Onlookers gathered into a tightly packed conference room Jan. 28. Press representatives sat with congressional aides.
A mother ushered her two young sons to a seat close to the front, and people grew increasingly restless as the scheduled start time came and went without so much as an appearance by the Senate committee members.
Finally, more than half an hour after the meeting was scheduled to begin, senators piled in.
Presiding Senator Robert Menendez, D-N.J., apologized for being late because of voting in a debate on the controversial confirmation of Federal Reserve Chairman Ben Bernanke.
The stage was a confirmation hearing by the Senate Foreign Relations Committee.
The reminder of Bernanke’s experience was a sobering one for the four witnesses, and their families behind them, who came to testify before Congress.
They included Ian H. Solomon, nominee to be executive director of the International Bank for Reconstruction and Development; Leocadia I. Zak, nominee to be director of the U.S. Trade and Development Agency; Walter C. Jones, nominee to be executive director of the African Development Bank; and Douglas A. Rediker, nominee to be alternate executive director of the International Monetary Fund.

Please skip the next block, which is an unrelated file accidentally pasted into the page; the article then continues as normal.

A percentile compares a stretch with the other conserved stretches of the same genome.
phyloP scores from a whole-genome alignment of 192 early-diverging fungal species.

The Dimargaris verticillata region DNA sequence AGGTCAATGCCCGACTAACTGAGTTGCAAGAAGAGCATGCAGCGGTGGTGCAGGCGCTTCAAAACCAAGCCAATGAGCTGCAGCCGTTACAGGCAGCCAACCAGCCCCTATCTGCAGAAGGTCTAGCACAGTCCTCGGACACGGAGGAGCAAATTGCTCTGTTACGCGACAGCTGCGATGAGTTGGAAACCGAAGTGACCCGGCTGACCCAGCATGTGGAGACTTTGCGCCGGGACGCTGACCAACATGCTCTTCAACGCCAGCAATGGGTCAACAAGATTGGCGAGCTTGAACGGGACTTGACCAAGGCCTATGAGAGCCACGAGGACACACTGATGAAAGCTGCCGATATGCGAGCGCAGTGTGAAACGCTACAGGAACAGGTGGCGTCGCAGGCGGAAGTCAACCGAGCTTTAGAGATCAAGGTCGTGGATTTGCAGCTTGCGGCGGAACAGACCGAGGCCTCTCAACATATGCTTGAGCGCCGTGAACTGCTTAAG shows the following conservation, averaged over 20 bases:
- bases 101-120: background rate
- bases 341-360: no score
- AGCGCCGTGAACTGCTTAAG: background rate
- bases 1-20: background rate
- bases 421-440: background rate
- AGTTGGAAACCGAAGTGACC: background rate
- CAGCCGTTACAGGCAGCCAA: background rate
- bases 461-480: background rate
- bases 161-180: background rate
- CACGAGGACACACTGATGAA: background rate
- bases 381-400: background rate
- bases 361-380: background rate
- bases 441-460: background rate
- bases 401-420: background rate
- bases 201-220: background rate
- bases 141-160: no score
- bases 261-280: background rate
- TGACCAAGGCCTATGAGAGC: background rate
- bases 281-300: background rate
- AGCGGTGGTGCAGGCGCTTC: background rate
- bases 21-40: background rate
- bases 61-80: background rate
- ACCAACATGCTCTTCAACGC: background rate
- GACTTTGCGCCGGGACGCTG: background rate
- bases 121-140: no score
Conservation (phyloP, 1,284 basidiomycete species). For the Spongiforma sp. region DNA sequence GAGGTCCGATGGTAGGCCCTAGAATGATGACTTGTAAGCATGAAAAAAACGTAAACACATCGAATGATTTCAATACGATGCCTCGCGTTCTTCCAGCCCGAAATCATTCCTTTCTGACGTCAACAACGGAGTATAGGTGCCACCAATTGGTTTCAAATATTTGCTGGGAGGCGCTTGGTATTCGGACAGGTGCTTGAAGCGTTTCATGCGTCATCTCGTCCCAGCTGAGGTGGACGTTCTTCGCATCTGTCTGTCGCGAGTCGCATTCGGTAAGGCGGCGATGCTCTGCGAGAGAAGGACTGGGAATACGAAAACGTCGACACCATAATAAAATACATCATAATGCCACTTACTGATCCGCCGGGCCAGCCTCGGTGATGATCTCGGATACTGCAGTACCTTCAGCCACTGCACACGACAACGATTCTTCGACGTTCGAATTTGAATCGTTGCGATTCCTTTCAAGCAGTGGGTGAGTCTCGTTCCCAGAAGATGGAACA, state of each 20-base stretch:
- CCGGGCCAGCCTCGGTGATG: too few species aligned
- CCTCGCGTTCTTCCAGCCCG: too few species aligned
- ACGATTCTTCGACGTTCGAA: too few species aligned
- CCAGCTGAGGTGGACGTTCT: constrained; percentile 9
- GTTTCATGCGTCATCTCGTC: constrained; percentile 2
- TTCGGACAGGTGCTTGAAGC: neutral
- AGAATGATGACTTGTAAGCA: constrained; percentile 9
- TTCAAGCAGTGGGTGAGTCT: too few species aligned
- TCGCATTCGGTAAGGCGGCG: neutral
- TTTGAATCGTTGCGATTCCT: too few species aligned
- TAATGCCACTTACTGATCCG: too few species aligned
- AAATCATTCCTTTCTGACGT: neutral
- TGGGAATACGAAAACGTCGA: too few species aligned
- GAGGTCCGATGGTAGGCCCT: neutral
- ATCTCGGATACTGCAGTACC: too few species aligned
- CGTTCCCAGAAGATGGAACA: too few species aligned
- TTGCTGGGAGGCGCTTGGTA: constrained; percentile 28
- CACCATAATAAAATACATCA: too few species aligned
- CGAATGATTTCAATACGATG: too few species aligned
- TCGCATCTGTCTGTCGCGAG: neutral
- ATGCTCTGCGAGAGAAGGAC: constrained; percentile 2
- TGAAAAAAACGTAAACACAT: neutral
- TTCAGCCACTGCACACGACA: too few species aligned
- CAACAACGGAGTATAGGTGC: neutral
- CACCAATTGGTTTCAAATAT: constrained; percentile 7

The tone of the meeting was cordial and polite. Each witness fielded questions from the senators in attendance. They prefaced all their answers by thanking the senator for the question — a refreshing change of pace, joked one senator.
Yet their fates were all but certain — they make up four of the 176 persons nominated for positions by President Obama who have yet to be confirmed
The road to their confirmation could meet more roadblocks and delays as Congress gets to work on bills for larger issues, including a jobs bill and possibly another attempt at health care legislation.
At the end of the hearing, despite having earned the respect of the senators in attendance, there was no clear guidance about when the four nominations could expect to be confirmed.
Sen. Bob Corker, R-Tenn., offered a closing statement asserting that he was impressed with the qualifications and commitment to service of the applicants before him.
“That’s a bipartisan note we can all agree on,” Sen. Menendez replied.
It could be the only one.